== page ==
In case you didn’t notice, tech headlines recently are all about patents. Be it an ongoing case of patent troll Lodsys which is now suing The New York Times Company and five other firms that previously sued Lodsys (bringing the number of defendants to 33) or Microsoft going after Samsung and signing patent protection pacts with Android backers or the Apple led-consortium winning a crucial $4.5 billion bid for Nortel’s patent trove – you name it, the blogosphere is all over it.

HTC is now joining the craze with the news that they’re snapping up graphics vendor S3 Graphics from Via Technologies. The transaction valued at $300 million is about – you guessed right – patents. A total of 235 patents and pending applications will change hands once regulators approve the deal (VIA’s and HTC’s boards of directors already have). The patent agreement should help HTC protect themselves from future patent litigation from rivals. There’s also this:

On July 1, a U.S. International Trade Commission judge ruled that Apple infringed on some of the claims contained in two S3 Graphics patents. Judge E. James Gildea found that Apple infringed on U.S. Patent No. 6,658,146 directed to systems and methods for compressing images and U.S. Patent No. 6,683,978 directed to image data formats, both of which belong to S3 Graphics.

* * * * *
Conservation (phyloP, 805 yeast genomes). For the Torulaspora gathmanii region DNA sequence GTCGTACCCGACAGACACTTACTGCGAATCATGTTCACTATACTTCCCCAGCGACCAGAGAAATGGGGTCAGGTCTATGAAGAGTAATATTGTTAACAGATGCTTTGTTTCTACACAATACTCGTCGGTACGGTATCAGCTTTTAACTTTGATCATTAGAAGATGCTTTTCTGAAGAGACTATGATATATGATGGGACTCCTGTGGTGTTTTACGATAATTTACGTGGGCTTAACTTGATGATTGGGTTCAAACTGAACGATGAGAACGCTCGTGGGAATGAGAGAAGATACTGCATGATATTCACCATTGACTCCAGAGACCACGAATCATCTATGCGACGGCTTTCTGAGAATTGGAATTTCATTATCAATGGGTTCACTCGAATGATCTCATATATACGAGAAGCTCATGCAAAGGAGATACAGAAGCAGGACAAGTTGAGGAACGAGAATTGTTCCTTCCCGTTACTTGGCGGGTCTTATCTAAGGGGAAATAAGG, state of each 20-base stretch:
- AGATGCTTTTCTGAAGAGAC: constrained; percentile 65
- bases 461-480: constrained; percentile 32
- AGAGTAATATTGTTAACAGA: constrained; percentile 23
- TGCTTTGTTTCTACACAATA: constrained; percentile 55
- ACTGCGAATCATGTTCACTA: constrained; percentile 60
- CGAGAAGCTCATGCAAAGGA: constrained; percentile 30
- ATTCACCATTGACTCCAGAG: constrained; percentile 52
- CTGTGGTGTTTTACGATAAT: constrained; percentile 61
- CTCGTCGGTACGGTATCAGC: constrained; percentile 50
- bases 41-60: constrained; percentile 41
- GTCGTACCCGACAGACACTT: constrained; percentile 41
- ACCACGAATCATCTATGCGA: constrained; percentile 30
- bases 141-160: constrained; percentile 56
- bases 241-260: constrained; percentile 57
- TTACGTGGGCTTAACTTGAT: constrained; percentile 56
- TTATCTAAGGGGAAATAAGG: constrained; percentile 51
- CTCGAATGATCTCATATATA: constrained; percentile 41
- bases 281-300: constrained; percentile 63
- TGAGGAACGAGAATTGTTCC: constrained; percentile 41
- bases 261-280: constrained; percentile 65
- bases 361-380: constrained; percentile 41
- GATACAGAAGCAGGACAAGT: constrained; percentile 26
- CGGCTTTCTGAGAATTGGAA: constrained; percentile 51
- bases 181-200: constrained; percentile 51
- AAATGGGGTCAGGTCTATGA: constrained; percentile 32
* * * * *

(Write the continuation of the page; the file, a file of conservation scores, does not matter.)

This should in turn help HTC relieve some litigation pressure coming from Apple…

HTC has been trying to escape Apple legal grip since March of last year, when they took the Taiwanese handset maker to court over an alleged breach of twenty patents pertaining to the iPhone hardware, software and user interface. With this acquisition, HTC may be out of trouble as both firms now have what the other wants – intellectual property, even with HTC bringing a lot less to the negotiating table. HTC, which has been paying five bucks per each Android handset sold to Microsoft, could leverage its strengthened patent position to escape from the clutches of Microsoft’s legal rottweilers once that deal is over. According to I, Cringley, Apple coughed up a whopping $2 billion for “outright ownership” of Nortel’s patents related to the next-generation LTE cellular networks plus “another package of patents supposedly intended to hobble Android”. With that in mind, Apple is unlikely to ever be in trouble again in the mobile race. HTC recently had crazy impressive earnings call with second-quarter income topping NT$17.5 billion (about $608 million) on strong Android sales.

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